The first village in Anatolia, Aşıklı Höyük, to reveal a brain surgery


Aşıklı Höyük – the first known village in Central Anatolia where fishermen, gatherers and nomads settled – sheds light on Aksaray Central County Dusty History Pages. Located beside the Melendez Stream in the Cappadocia region, the settlement hill reveals the first examples of many social and scientific activities, from brain surgery to mining.

Aşıklı Höyük is a prehistoric village of great importance. The village was hosting a large community that started agricultural activities after settling. The settlement maintains clear evidence of the beginnings of domestication of wheat and sheep. In terms of architectural history, the oldest examples of traditional contiguous mud brick structures in Anatolia are found in Aşıklı Höyük. The first mining products can be seen here. Moreover, the first in the history of medicine was achieved here, and the world’s first brain surgery was performed for a young woman.

The settlement is keen to attract tourists by offering them a visit throughout its history, which dates back to thousands of years after the epidemic. At the historic site, replicas of various styles of adobe houses await visitors from Aşıklı Höyük. With these “experimental houses”, visitors get a chance to understand how people lived thousands of years ago and the types of architectural styles used during the construction of these residences.

The first comprehensive study was launched by Ian Todt in Aşıklı Höyük a year after the settlement was found in Hittititist Edmund Gordon in 1963. Excavations were carried out by the Prehistoric Department of Istanbul University in 1989. A number of crucial discoveries have been made in the area since Then the excavations began. Thanks to the excavations, the step-by-step process of transition from nomadic to sedentary lifestyles can be observed in the region today.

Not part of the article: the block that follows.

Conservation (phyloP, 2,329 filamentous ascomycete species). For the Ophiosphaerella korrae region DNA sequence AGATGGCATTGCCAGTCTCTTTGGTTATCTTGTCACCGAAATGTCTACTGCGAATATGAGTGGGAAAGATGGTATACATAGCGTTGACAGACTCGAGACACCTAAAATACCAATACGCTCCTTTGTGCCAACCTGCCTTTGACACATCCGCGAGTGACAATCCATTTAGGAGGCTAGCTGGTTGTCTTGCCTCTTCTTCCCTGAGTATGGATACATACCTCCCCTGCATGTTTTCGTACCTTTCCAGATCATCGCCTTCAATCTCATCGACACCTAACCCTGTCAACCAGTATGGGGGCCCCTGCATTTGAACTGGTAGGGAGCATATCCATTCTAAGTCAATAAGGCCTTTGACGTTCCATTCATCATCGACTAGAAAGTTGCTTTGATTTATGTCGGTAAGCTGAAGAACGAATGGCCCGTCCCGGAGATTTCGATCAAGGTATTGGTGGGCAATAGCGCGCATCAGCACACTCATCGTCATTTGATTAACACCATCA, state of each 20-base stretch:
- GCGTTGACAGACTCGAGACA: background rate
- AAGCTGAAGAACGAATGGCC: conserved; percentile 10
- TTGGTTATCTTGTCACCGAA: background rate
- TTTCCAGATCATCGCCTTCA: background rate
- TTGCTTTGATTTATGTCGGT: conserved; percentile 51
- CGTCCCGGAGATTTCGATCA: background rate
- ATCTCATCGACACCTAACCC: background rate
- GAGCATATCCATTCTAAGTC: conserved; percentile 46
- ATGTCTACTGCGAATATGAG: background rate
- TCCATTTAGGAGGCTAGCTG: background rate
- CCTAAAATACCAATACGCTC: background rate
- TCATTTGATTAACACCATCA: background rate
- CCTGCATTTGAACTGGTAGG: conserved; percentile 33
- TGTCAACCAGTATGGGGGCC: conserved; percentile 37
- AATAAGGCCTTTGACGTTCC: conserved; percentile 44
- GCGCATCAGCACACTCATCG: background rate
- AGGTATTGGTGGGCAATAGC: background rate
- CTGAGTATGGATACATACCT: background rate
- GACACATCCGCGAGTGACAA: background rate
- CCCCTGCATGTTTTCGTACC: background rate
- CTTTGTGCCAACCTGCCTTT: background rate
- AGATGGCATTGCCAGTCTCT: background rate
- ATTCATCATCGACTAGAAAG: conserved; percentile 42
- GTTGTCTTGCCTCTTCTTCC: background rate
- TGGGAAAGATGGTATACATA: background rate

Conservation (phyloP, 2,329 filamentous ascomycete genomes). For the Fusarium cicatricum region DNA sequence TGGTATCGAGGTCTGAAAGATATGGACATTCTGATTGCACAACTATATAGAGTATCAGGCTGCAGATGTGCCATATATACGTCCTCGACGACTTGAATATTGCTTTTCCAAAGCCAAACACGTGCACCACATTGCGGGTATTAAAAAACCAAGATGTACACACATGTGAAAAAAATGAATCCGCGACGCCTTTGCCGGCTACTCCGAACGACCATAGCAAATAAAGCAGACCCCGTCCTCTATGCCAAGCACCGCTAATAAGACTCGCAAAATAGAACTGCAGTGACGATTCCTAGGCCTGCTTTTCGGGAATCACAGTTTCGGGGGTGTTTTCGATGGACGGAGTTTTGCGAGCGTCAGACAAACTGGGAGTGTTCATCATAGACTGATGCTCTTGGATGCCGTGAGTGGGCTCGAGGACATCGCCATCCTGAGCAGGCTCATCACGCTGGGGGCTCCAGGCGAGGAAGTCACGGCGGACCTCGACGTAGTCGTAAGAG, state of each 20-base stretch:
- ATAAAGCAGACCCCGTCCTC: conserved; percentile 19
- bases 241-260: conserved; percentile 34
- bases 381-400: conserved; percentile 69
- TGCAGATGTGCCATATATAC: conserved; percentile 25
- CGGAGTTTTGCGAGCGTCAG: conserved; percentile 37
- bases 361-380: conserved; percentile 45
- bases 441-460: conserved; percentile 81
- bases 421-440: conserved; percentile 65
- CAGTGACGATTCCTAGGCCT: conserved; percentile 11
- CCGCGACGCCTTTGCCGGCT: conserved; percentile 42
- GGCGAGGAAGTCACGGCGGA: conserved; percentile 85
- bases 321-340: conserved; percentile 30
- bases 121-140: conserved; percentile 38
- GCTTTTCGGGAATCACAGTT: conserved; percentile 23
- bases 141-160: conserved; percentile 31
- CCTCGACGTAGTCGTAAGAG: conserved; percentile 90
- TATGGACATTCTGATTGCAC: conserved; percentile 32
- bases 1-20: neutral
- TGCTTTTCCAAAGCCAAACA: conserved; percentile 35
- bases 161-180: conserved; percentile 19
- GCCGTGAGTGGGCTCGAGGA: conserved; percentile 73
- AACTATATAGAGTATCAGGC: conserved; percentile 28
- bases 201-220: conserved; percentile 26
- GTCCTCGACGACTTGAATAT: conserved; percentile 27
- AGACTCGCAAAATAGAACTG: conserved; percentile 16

Objects discovered during these excavations and many other items are on display in Aksaray Museum. The museum’s Aşıklı Höyük Hall features mortars and stone pestles; Tools such as blades, knives and mirrors made of obsidian; Pendants are made of stone and bone. Fishing rods and buckles. The skull of a young woman who underwent his first brain surgery near the hill is the most interesting piece in the museum.

Speaking to Ihlas News Agency (IHA), Aksaray Governor Hamzah Aydogdu said that Aşıklı Höyük has many important features. Noting that the site is the place of many of the first in world history, Aydoğdu added that visitors can see traces of agricultural, medical and architectural developments of the Aşıklı Höyük people by visiting the site and the Aksaray Museum.

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